A second object of the present invention is to provide a deposit bag which inhibits tampering by messengers or other unauthorized persons. More particularly, it is a concept of the present invention to provide a bag having a closure which will readily show if the bag has been opened in any manner except by operation of the lock provided.
As explained in detail below, a bag constructed in accordance with the present invention includes a longitudinally extending slide fastener which is adapted to close the access opening in the bag. The slidable operating element of this fastener is provided with a locking Patented June 28,1960
flap having a circular opening for receiving the cylinder,
wall of the bag at the end of the slide fastener so that:
when the cylindrical locking piece is inserted in the sleeve, the zipper operator is held in place and cannot,
money, obtains the bag from the temporary storage vault, Y
be shifted to open the zipper until the lock is released.
In the past, it has been possible to gain limited access to a container having a locked zipper'by bunching the zipper material and forcing it beneath the stationary fastener operator. The small opening made in this manner is of sufficient size to permit bills and the like to be fished from the bag. Thereafter, the sides of the fastener material are pulled slightly in the opposite direction leaving no visible trace that the bag has been entered. The present bag is constructed to eliminate the possibility of breaking into the bag in this manner. More particularly, the present invention contemplates the provision of rigid stays or the like mounted in the bag and extending along opposite sides of the slide fastener adjacent to the closed position-of the fastener operator. These rigid stays prevent the fastener material from being bunched, or shifted past the stationary operator, so that the operator must be shifted to open thebag.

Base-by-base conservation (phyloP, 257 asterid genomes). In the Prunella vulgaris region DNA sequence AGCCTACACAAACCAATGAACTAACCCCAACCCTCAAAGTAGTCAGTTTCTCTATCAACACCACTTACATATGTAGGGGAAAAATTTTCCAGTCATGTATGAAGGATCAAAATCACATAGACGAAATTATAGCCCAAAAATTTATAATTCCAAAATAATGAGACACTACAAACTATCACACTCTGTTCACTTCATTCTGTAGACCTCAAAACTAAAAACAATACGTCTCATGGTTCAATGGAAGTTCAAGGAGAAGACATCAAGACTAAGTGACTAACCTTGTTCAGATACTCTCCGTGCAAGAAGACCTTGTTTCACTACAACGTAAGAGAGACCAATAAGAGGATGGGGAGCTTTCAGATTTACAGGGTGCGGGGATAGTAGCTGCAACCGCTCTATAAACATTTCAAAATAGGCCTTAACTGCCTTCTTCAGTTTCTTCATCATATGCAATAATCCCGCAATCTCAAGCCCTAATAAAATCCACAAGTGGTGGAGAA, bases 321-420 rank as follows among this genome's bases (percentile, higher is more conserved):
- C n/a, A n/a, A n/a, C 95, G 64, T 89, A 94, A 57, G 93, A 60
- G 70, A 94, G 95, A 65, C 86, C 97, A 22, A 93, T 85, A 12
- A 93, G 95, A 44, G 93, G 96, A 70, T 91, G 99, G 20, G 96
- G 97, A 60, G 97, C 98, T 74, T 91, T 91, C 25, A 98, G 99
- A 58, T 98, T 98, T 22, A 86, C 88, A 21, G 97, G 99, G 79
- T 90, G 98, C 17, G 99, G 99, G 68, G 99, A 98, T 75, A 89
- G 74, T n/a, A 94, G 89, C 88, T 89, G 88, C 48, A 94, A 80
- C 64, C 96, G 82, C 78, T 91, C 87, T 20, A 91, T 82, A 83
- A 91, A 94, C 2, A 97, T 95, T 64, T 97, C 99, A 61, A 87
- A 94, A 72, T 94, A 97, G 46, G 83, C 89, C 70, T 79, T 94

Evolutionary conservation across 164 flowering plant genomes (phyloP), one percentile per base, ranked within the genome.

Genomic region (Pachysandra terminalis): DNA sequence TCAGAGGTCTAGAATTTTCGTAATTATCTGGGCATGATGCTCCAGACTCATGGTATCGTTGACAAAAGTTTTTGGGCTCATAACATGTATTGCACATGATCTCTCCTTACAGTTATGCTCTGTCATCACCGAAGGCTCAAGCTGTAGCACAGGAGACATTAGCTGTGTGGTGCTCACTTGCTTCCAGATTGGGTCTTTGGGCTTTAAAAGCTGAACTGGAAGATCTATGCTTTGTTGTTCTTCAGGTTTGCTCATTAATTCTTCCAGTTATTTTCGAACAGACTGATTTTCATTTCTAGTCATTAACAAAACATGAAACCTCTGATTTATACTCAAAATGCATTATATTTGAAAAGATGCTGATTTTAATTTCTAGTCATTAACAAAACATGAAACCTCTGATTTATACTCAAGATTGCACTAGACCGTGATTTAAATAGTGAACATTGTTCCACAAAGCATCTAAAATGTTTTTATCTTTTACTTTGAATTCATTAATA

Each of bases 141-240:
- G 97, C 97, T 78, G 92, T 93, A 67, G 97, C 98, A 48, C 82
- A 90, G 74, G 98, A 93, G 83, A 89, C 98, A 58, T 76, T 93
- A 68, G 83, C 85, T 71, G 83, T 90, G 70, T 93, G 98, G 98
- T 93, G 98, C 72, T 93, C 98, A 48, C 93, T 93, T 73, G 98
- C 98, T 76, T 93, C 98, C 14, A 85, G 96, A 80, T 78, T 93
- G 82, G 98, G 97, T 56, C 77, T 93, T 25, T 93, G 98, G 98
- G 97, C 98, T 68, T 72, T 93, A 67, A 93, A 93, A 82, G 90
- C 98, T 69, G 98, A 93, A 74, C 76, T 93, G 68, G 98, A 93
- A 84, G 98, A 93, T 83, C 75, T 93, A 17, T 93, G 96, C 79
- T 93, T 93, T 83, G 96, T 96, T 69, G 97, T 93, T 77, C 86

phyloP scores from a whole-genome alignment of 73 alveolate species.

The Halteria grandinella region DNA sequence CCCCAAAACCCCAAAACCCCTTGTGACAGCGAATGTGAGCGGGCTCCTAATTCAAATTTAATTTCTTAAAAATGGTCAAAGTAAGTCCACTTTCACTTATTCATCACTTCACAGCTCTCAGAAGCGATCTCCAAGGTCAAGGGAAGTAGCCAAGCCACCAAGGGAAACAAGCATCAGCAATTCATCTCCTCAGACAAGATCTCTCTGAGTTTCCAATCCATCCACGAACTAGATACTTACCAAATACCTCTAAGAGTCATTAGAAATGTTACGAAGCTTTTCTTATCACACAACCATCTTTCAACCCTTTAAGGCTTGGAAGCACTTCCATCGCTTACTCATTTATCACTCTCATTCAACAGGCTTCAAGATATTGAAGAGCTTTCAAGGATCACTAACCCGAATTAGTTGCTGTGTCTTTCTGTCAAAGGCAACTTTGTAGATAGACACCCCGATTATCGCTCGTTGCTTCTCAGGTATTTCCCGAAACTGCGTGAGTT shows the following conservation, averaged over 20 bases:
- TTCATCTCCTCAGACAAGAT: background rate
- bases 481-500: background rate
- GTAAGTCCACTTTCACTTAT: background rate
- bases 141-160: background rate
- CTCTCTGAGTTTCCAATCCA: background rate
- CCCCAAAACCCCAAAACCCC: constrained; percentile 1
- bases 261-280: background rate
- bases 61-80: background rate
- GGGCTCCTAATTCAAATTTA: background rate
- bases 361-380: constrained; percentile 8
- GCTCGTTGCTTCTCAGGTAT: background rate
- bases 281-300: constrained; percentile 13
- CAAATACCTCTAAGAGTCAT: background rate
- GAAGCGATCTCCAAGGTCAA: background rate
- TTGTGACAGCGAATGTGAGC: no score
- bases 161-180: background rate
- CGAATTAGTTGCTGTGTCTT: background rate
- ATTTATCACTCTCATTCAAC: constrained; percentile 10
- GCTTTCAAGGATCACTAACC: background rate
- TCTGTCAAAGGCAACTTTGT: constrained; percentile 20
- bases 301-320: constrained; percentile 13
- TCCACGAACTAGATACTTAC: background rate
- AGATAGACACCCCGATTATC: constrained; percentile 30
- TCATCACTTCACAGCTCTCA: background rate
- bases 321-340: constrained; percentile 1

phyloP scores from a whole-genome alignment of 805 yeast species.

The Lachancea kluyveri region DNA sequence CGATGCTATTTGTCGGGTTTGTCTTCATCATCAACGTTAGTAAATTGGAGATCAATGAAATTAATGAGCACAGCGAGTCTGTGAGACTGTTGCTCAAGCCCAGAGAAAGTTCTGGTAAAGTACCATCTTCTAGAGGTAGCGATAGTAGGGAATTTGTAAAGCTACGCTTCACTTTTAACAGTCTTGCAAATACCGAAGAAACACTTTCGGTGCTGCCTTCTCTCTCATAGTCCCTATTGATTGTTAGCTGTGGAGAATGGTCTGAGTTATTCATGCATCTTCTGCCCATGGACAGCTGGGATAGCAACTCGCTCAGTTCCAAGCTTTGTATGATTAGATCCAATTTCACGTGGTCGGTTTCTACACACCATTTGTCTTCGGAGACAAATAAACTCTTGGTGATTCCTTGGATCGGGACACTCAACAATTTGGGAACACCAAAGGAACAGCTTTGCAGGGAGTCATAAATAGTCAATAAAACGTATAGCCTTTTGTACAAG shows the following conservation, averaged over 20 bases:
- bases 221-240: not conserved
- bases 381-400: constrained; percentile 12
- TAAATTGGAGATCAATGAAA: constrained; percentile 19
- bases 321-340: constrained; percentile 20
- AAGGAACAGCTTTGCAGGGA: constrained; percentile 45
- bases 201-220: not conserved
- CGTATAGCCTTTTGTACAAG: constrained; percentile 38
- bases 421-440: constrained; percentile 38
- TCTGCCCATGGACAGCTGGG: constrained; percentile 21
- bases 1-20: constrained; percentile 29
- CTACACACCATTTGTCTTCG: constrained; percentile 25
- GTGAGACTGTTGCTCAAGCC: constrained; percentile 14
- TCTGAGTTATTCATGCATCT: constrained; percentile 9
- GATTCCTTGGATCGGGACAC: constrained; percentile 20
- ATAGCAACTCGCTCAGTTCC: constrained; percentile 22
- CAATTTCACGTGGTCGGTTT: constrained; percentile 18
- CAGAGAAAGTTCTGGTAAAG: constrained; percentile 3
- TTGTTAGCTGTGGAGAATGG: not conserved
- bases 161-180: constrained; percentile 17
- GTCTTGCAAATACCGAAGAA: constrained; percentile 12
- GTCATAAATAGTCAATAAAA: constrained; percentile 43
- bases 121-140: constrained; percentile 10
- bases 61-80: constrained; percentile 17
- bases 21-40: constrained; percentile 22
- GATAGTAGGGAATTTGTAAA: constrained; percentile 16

Another method previously employed to obtain access to a locked zipper bag involved spreading the tangs conventionally provided on the locking flap for joining the flap to the fastener operator. After these tangs were spread, the fastener operator was shifted to open the fastener and provide access to the bag. Later, the tangs were reinserted in the fastener operator and bent together, again no visible trace remained that the bag had been tampered with.